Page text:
By Airman 1st Class Thomas Karol, 28th Bomb Wing Public Affairs
/ Published September 26, 2017
An image from 1989 of the South Dakota Air and Space Museum when it first opened in Box Elder, S.D. Since the museum opened there have been multiple changes to the facility, additional displays have been installed and more changes are fourth coming as the Adopt-A-Plane Program is implemented. (Courtesy photo)
Andrew Worley, an eagle scout with Troop 72, and Rodd Ahrenstorff, the assistant scout master for Troop 72 from Rapid City, help assemble a sign as part of the Adopt-a-Plane Program, in Box Elder, S.D., Sept. 23, 2017. Worley is helping the museum as a part of his Eagle Scout Service Project and is assisting with the South Dakota Air and Space Museum’s Adopt-a-Plane Program which was established to help maintain the displays at the museum and prevent them from degrading. (U.S. Air Force photo by Airman 1st Class Thomas Karol)
Ryan Ahrenstorff, an eagle scout with Troop 72 from Rapid City, and Master Sgt. Mark Wight, the curator assigned to the South Dakota Air and Space Museum, position a sign in front of an F-100A Super Sabre static display as part of the Adopt-A-Plane Program in Box Elder, S.D., Sept. 23, 2017. Multiple units from Ellsworth Air Force Base and private organizations around the area are adopting aircraft and taking them on as their own by washing, bird proofing and performing minor upkeep. (U.S. Air Force photo by Airman 1st Class Thomas Karol)
Andrew Worley and Ryan Ahrenstorff, eagle scouts with Troop 72 from Rapid City, stand next to a sign they assembled in Box Elder, S.D., Sept. 23, 2017. Worley and Ahrenstorff helped the South Dakota Air and Space Museum’s Adopt-a-Plane Program which was established to keep the static displays in pristine condition for future generations to enjoy. (U.S. Air Force photo by Airman 1st Class Thomas Karol)
The aerial park at the South Dakota Air and Space Museum offers a glimpse into the past with Air Force relics dating back to World War I. The museum is a place for all ages to come and see Ellsworth’s proud heritage on display. Glistening aircraft, towering missiles and artifacts galore await visitors within its grounds and facilities.
Over 100,000 people visit the museum annually to see the 25 static displays including a B-1 Bomber and a B-29 Superfortress; however, these planes do not take care of themselves. Volunteers are needed to maintain and give these retired aircraft the care and attention they need so future generations can learn the stories of the now dormant aircraft.
“The program is an initiative between the SDASM and the 28th Bomb Wing to have units on base as well as private organizations take pride and ownership of an aircraft at the museum,” said Master Sgt. Robert Wyman, the first sergeant assigned to the 28th Operations Group and Bomb Wing Staff. “This gives Airmen a chance to keep these pieces of history in pristine condition for others to enjoy for years to come.”
So far, 10 units from the base have adopted aircraft and more plan to join the program. Private organizations such as the Air Force Sergeants Association and the Boy Scouts of America are also stepping up to help out. Master Sgt. Mark Wight, the curator at the South Dakota Air and Space Museum, hopes to have all of the displays adopted before the 2018 tourist season begins.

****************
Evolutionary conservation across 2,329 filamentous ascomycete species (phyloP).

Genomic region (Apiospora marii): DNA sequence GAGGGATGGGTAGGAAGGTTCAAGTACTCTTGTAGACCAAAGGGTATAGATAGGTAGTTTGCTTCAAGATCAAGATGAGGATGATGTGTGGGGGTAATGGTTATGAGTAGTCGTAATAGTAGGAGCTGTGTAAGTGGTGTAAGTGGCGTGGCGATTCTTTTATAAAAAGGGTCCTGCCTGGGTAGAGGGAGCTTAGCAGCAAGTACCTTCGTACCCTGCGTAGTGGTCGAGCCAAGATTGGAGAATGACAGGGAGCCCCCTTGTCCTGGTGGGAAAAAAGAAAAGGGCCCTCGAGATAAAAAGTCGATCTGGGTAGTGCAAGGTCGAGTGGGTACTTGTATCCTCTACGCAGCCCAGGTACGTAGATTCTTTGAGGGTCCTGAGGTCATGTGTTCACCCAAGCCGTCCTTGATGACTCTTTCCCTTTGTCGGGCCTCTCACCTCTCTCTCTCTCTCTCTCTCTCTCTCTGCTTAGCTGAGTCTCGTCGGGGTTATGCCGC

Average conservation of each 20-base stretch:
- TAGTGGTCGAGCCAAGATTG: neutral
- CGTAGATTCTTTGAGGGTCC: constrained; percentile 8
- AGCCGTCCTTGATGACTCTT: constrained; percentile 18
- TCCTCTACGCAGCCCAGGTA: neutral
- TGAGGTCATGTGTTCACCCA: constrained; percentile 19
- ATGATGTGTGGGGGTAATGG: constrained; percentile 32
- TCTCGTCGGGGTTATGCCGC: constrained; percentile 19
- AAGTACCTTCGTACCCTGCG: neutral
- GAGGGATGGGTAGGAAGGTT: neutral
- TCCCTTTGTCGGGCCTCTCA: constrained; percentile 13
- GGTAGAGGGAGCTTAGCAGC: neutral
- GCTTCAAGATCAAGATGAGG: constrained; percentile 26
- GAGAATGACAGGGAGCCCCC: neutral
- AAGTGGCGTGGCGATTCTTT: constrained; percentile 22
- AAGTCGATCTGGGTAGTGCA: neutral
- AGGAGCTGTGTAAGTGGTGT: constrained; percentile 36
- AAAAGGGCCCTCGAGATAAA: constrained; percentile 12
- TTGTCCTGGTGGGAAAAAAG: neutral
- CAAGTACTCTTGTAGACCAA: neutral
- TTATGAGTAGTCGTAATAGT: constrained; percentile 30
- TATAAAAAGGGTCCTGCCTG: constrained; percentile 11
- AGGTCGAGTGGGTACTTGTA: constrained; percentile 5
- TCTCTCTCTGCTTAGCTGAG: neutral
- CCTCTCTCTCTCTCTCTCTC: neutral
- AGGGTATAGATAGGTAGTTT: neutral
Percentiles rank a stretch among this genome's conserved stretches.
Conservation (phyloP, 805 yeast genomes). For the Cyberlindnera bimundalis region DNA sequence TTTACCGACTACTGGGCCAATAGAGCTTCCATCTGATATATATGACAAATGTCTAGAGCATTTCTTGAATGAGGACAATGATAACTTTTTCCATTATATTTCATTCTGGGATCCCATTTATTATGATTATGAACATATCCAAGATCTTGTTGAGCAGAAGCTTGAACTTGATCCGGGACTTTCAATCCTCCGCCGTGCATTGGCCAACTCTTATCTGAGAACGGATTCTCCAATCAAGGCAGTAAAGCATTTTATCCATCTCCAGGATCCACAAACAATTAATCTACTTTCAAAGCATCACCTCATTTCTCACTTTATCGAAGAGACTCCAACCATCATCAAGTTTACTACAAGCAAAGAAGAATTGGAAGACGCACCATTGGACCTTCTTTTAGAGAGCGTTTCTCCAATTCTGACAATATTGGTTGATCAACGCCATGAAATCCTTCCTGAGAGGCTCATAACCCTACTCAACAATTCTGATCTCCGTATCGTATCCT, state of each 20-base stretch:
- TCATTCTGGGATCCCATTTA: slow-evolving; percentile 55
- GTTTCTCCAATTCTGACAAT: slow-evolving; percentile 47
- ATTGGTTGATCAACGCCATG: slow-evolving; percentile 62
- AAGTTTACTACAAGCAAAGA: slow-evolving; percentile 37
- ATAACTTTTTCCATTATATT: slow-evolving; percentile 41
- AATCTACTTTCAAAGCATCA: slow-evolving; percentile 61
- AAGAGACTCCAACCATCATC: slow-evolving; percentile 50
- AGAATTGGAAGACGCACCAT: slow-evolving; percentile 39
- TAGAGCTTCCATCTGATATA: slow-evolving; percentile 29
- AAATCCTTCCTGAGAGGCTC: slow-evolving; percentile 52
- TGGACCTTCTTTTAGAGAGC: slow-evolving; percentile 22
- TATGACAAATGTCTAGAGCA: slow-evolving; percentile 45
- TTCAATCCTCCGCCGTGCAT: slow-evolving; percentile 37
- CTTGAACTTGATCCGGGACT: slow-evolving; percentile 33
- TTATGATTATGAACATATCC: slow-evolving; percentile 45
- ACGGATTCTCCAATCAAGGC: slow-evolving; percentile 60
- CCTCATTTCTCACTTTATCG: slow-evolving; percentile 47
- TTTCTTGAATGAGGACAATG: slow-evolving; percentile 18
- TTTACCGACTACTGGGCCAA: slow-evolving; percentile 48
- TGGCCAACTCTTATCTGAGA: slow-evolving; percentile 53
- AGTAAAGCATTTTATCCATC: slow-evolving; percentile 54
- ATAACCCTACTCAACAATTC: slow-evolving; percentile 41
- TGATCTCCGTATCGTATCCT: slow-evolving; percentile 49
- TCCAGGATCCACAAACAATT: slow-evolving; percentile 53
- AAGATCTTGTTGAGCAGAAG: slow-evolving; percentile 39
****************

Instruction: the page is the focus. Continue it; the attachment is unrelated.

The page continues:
“We want them to wash, bird proof, maintain, do minor paint touch ups, clear away any weeds around the aircraft and help give the artifact some tender-loving care,” Wight said. “We are not changing the appearance of the displays but we will put plaques in front of the aircraft to show what unit is maintaining it.”
‘Adopt a Plane’ program participants will wash the static displays twice a year — in the spring and in the fall. They will also provide minor upkeep such as bird proofing, pulling weeds and other small tasks. This will ensure aircraft are will not deteriorate from exposure to harmful elements.
The dedicated work of these volunteers helps preserve the heritage of Ellsworth and South Dakota aviation. Heritage is a focal point of the Air Force and a way to show younger generations the history of flight and show visitors the future of airpower.
“When you look at the Airmen’s Creed, it mentions heritage,” Wyman said. “Often times we are searching for ways as leaders to show new Airmen what it means to be an Airman, what it means for our service, and what it means for our culture. Remembering where we came from is extremely important to the success of the Air Force.”
To steer the conservation efforts in the right direction, the museum is looking for a full-time volunteer to manage the aerial park. The candidate should be an Air Force retiree with general knowledge of various airframes and has an understanding of turbine and propeller engines. As the airpark manager, he or she will coordinate with the ‘Adopt a Plane’ volunteers on routine maintenance and upkeep.
“The main reason I want a full-time volunteer is for the stability to be able to take care of the aerial park,” Wight said. Also that full-time individual can be the continuity between museum curators to help keep operations running smoothly.”
There is a significant amount of projects being conducted by the SDASM. Many volunteers are needed to finish them.
“I’m extremely excited for this,” Wyman said. “The work that Sergeant Wight is putting in as well as the units that are stepping up to adopt the aircraft is amazing. I think we are off to a great start and once things really get rolling the museum is going to look incredible.”